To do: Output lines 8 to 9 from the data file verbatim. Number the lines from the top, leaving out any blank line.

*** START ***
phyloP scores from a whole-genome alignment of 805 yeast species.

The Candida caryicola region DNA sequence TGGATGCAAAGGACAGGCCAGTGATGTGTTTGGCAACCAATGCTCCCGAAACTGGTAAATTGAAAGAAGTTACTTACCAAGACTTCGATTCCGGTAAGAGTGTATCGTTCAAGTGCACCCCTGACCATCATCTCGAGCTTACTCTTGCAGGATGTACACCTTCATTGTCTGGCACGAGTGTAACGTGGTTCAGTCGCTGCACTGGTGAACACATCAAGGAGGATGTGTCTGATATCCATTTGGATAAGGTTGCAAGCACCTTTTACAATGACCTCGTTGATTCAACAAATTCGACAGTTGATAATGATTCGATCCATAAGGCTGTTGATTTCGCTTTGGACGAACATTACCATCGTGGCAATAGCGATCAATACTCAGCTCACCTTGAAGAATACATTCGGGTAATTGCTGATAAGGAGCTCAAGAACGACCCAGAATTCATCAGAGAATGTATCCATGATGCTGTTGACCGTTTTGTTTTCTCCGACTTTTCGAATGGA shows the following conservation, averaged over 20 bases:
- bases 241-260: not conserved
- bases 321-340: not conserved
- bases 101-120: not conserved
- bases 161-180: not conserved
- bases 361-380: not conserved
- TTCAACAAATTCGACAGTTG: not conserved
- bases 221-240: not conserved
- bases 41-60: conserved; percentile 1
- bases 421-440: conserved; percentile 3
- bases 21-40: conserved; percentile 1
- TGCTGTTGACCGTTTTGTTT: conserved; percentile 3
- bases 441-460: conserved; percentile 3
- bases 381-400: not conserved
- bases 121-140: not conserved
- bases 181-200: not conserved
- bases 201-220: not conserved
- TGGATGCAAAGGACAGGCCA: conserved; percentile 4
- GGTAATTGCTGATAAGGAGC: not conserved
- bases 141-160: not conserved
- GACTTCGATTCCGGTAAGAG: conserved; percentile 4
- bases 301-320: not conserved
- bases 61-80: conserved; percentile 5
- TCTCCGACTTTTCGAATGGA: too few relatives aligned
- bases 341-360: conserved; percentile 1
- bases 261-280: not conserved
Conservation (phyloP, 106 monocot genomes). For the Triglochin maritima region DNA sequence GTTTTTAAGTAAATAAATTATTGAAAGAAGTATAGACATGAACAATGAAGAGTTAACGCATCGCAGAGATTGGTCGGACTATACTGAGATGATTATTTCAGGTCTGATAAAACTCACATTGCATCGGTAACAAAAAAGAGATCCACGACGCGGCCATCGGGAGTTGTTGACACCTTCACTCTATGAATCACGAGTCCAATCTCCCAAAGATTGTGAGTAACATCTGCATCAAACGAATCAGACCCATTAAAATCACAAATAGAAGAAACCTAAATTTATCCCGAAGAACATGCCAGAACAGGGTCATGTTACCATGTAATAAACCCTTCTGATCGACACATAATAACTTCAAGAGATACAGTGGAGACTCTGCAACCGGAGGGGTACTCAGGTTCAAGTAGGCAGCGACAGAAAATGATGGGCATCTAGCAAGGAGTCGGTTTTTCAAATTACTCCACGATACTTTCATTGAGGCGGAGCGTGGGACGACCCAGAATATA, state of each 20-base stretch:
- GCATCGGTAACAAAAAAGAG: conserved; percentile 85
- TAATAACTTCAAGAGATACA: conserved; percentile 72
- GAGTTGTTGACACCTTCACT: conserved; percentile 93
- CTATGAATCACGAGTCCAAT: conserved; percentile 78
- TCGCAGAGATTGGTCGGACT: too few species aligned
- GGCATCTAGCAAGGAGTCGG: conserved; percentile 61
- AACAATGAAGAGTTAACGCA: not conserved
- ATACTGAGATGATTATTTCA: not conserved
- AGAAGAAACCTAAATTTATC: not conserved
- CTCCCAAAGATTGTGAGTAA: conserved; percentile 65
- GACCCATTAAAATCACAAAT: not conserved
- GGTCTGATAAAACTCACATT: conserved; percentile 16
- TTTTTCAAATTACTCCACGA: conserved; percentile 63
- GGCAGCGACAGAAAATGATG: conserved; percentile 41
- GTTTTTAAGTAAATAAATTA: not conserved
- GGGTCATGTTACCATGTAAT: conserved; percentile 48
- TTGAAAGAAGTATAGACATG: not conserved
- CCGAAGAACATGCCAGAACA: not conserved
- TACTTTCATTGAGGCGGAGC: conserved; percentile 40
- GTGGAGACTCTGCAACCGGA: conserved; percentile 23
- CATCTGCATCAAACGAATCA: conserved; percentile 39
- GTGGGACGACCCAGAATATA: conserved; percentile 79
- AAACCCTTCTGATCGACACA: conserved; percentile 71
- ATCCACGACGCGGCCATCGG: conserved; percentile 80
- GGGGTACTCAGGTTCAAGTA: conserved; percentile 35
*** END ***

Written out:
- TTCAACAAATTCGACAGTTG: not conserved
- bases 221-240: not conserved